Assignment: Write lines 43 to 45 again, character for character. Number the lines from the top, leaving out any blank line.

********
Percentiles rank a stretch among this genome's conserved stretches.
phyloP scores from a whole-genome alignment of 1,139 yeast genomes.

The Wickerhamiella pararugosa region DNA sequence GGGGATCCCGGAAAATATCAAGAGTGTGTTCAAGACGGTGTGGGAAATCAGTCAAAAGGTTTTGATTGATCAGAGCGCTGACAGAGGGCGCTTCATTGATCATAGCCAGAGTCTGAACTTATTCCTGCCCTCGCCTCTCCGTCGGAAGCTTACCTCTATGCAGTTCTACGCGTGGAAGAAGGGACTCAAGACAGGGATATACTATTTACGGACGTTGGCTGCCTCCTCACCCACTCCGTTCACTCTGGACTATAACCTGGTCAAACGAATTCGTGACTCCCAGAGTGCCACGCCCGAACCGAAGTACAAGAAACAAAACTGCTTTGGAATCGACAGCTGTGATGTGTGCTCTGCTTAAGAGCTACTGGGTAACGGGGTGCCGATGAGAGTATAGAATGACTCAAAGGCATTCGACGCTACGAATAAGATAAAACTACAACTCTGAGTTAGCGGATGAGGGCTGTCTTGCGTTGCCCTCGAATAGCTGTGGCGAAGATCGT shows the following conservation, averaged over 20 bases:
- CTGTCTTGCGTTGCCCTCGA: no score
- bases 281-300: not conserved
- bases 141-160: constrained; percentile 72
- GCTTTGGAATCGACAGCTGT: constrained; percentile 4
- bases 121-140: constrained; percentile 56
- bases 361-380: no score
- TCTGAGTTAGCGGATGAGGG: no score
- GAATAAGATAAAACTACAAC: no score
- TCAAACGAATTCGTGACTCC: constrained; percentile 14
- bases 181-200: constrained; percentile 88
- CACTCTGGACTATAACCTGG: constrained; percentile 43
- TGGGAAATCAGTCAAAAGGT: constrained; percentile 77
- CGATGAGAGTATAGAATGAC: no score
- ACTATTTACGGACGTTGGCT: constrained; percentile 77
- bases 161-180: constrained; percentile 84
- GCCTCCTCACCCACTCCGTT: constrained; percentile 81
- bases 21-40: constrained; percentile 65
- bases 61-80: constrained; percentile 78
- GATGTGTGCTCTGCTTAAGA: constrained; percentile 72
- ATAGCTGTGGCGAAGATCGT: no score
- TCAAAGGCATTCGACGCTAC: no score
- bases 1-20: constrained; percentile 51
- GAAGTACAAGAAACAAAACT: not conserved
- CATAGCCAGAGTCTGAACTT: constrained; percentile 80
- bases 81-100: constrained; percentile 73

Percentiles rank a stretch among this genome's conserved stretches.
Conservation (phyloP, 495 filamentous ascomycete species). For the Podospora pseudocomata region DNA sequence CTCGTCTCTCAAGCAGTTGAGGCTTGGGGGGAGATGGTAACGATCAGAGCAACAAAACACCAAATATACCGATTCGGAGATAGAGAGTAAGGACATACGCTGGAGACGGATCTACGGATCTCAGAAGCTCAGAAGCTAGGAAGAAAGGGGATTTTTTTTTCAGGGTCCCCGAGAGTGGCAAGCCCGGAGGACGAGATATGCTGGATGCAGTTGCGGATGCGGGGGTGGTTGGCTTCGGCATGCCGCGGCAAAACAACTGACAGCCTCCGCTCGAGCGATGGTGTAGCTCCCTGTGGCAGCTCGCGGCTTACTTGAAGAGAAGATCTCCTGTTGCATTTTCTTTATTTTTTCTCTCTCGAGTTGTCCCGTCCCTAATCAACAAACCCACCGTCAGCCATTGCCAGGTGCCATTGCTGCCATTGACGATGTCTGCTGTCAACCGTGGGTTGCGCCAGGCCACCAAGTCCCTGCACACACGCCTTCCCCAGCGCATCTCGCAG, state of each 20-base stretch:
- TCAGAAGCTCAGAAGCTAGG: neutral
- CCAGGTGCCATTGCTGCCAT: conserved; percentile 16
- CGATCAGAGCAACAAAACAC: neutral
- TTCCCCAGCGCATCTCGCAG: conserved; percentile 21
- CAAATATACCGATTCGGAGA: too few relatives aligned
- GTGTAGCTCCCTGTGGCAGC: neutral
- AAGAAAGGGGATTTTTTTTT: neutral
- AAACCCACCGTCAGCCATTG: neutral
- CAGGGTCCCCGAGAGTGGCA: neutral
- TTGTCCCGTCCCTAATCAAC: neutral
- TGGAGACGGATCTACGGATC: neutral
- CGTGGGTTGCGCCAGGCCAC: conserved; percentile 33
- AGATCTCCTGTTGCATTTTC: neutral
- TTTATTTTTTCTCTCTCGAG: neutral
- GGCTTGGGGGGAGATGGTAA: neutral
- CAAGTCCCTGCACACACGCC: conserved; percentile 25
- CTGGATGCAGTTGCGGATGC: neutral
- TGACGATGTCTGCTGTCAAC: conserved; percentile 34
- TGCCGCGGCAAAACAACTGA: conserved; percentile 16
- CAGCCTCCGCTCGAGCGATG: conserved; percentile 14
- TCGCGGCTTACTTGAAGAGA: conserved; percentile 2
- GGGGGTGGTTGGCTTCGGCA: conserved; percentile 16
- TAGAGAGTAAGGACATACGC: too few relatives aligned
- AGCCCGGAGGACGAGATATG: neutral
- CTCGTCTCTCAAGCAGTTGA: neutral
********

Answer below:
- AGATCTCCTGTTGCATTTTC: neutral
- TTTATTTTTTCTCTCTCGAG: neutral
- GGCTTGGGGGGAGATGGTAA: neutral